“Words like this have no place in public discourse,” Condon said in a prepared statement released this afternoon by the city. “This language doesn’t represent the community we all live in.”
When asked about the letter on Thursday, Condon said he wanted to talk to Fagan about it beforre making a comment.
Five Spokane City Council members, Mike Allen, Steve Salvatori, Jon Snyder, Ben Stuckart and Amber Waldref, also have condemned the letter. City Councilwoman Nancy McLaughlin is on vacation and attempts to reach her have been unsuccessful.
A majority of the Spokane City Council is calling on Councilman Mike Fagan to apologize for the letter he signed calling Gov. Jay Inslee “a lying whore.”
The council's three Democratic-leaning members issued a statement condemning Fagan's letter this morning.
Now two of the council's Republican-leaning members, Steve Salvatori and Mike Allen also say he should apologize.
“I know Mike believes in the intent of his message, but his choice of words were inappropriate and unprofessional, and in my opinion, he should issue an apology,” Allen said.
Following the lead of state voters, the Spokane City Council on Monday legalized the possession of up to an ounce of marijuana by anyone 21 and up.
Councilman Jon Snyder, who has led the effort on the City Council to consider the impacts to the city from marijuana legalization, said that Monday’s unanimous vote was a routine matter to keep city law consistent with state law. But bigger decisions are ahead as officials consider if they should regulate pot more strictly than what was approved in Initiative 502, the law that legalized marijuana, he said.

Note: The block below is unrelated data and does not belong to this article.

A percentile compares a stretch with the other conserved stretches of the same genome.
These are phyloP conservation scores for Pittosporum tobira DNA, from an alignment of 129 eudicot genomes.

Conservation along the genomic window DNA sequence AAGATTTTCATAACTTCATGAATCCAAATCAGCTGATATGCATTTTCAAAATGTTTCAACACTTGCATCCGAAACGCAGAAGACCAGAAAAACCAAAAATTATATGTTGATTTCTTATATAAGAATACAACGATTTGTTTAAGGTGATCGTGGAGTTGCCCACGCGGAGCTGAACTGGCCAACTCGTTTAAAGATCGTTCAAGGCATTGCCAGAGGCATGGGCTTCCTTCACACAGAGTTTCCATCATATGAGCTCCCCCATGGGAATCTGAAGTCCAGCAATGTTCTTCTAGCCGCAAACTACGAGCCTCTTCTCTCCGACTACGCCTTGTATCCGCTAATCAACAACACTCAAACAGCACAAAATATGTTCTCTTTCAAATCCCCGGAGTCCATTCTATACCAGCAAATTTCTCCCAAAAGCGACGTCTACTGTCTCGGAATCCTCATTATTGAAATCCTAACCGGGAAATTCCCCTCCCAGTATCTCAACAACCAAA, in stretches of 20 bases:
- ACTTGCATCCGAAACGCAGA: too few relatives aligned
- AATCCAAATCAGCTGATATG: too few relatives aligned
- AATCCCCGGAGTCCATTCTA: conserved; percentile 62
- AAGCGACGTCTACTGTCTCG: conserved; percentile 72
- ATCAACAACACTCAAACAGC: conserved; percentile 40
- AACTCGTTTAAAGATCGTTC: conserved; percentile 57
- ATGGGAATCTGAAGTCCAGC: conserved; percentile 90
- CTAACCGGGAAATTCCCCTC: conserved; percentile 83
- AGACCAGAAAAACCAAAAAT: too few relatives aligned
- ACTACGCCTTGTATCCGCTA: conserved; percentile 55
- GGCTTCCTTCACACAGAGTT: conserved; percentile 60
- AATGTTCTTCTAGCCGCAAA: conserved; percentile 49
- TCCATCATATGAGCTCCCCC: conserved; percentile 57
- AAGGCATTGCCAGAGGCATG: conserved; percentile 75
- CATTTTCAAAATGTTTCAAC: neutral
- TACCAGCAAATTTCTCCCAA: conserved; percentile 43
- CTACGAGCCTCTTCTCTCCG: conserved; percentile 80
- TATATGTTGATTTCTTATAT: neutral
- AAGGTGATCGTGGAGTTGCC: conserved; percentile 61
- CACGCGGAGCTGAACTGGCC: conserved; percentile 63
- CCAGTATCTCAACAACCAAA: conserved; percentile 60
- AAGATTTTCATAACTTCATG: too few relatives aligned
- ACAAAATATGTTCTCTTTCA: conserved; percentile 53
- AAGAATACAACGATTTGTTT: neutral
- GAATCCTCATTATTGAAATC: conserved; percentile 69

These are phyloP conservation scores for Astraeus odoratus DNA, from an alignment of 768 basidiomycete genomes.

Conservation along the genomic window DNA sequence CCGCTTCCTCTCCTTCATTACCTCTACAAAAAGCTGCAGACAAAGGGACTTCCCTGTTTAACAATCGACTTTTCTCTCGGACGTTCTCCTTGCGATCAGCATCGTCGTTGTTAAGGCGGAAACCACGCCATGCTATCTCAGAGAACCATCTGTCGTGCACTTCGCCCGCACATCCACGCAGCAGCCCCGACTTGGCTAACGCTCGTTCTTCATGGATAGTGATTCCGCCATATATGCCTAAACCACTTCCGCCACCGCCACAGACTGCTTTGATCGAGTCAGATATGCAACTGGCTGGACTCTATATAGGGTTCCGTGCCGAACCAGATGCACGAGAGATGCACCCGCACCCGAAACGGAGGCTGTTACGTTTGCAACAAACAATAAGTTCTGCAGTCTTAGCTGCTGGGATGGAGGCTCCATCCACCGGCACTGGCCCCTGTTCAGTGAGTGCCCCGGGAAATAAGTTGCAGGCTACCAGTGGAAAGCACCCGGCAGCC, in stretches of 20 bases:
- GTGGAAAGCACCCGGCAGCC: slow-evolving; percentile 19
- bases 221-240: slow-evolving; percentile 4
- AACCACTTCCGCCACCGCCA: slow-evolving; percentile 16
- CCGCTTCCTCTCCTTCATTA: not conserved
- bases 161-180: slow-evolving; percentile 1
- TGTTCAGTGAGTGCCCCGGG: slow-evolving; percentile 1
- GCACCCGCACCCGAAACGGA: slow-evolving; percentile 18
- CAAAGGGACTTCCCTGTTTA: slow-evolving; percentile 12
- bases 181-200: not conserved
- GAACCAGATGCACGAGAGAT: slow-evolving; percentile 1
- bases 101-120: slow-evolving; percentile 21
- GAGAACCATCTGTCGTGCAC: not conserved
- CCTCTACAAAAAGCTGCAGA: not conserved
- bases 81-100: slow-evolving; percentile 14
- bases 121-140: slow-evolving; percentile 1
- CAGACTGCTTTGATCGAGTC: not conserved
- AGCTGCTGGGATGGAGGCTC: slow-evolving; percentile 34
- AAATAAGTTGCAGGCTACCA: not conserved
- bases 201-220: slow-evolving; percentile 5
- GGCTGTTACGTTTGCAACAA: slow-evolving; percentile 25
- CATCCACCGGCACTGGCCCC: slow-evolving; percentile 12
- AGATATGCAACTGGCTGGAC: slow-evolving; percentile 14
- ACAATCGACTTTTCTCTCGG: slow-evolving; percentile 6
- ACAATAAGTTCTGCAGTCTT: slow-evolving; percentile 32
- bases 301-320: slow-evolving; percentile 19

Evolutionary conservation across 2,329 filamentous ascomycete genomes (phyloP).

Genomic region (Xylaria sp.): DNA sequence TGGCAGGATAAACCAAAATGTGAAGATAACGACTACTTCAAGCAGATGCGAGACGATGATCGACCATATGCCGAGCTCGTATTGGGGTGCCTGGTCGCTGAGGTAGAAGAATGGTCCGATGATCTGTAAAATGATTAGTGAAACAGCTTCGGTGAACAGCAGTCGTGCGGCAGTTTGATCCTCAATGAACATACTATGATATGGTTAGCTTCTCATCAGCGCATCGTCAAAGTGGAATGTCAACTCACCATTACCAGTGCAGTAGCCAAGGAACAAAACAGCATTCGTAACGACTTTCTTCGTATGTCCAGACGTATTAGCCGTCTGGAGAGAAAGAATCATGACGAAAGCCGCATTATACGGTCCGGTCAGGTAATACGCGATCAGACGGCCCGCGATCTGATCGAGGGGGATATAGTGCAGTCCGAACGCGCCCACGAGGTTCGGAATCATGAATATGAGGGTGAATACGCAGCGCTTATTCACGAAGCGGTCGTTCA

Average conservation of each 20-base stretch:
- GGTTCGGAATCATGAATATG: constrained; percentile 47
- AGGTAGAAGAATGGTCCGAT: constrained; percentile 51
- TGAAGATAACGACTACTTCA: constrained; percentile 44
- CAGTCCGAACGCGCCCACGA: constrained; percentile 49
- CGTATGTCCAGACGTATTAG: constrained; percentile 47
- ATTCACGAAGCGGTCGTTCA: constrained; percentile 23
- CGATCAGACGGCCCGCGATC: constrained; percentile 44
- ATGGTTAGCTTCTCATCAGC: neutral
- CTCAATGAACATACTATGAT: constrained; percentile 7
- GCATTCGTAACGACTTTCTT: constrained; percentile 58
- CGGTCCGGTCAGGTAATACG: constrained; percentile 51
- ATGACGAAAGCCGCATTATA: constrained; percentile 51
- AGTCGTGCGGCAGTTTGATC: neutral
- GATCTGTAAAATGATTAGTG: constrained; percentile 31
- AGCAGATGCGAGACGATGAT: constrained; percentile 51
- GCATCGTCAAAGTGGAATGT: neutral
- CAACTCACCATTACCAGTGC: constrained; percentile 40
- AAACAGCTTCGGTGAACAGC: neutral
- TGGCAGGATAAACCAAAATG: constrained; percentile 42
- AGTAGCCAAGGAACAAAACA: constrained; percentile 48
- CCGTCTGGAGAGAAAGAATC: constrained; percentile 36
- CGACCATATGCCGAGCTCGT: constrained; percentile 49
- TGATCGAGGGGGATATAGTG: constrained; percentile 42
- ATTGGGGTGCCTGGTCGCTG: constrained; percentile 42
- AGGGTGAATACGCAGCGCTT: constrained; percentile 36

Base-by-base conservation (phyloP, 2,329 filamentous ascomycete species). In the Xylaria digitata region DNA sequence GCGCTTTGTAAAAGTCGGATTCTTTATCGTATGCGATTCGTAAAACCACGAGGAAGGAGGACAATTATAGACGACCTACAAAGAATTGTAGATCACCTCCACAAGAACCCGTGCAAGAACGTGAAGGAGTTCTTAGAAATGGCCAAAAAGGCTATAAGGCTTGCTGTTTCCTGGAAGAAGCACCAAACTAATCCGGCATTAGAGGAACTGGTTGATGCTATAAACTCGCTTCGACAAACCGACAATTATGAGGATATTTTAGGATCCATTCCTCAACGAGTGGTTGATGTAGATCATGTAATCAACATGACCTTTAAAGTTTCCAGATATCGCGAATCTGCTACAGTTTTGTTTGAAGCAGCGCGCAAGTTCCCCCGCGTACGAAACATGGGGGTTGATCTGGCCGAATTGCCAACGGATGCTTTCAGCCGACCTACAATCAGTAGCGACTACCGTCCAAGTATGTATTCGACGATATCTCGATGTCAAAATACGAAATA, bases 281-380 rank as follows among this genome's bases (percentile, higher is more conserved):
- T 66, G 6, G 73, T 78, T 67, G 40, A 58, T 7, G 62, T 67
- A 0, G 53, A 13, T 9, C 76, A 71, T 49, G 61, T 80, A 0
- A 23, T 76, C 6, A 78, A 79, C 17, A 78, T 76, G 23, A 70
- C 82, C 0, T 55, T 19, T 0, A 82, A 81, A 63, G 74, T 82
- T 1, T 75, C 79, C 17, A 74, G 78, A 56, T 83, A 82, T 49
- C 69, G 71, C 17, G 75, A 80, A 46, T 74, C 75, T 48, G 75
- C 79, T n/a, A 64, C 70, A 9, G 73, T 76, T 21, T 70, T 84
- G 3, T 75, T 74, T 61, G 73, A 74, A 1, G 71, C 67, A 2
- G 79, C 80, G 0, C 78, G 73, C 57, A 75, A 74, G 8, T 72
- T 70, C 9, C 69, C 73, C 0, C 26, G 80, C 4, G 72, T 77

To take a stand or not to take a stand.
That was the question hotly debated by the Spokane City Council Monday night on two nonbinding resolutions related to gun laws and gun rights.
The results were a curious lesson in the unpredictability of a sharply divided council.
The Spokane City Council on Monday selected attorney Brian T. McGinn as the city’s new hearing examiner.
He will replace Greg Smith who is retiring and has worked for the city since 1977. He has been the hearing examiner for more than 20 years, said City Council President Ben Stuckart.
McGinn, 44, is a Spokane native who graduated from Gonzaga Prep and has a law degree from Gonzaga University. Since 1994 he has worked at the Winston and Cashatt law firm, the same firm where City Attorney Nancy Isserlis practiced before she went to work for the city. He specializes in real estate and land-use law.
Spokane’s city government is shedding 92 jobs.
The Spokane City Council on Monday voted 4-3 to freeze the city general fund budget, largely accepting the recommendations of Mayor David Condon.
Condon proposed a $161 million general fund, which pays for police, fire, parks, libraries and other services paid with taxes. The total budget, including utilities like trash and water, will be $615 million.
The mayor’s budget eliminates the arts, and weights and measures departments. It will fund the equivalent of 2,033 full time jobs. It removes 19 police officer positions that already were vacant. It shrinks the on-duty firefighting force from 61 to 58 and removes the first-response firefighting capabilities of Fire Station 9 on the South Hill.
The council split was predictable. Republican-leaning council members, Mike Allen, Mike Fagan, Nancy McLaughlin and Steve Salvatori, voted for the budget. Democratic-leaning members Jon Snyder, Ben Stuckart and Amber Waldref opposed it. The same 4-3 split rejected Stuckart’s plans to shift money to pay for public safety positions or items that the city’s Use of Force Commission is expected to recommend to improve police services. They also reject for the second time in less than a month a 1 percent increase in property taxes.
Spokane City Councilman Jon Snyder said he's concerned that the city isn't prepared for the major shift in the law.
He's proposing that the council form a committee to examine the law and suggest if further regulations are needed.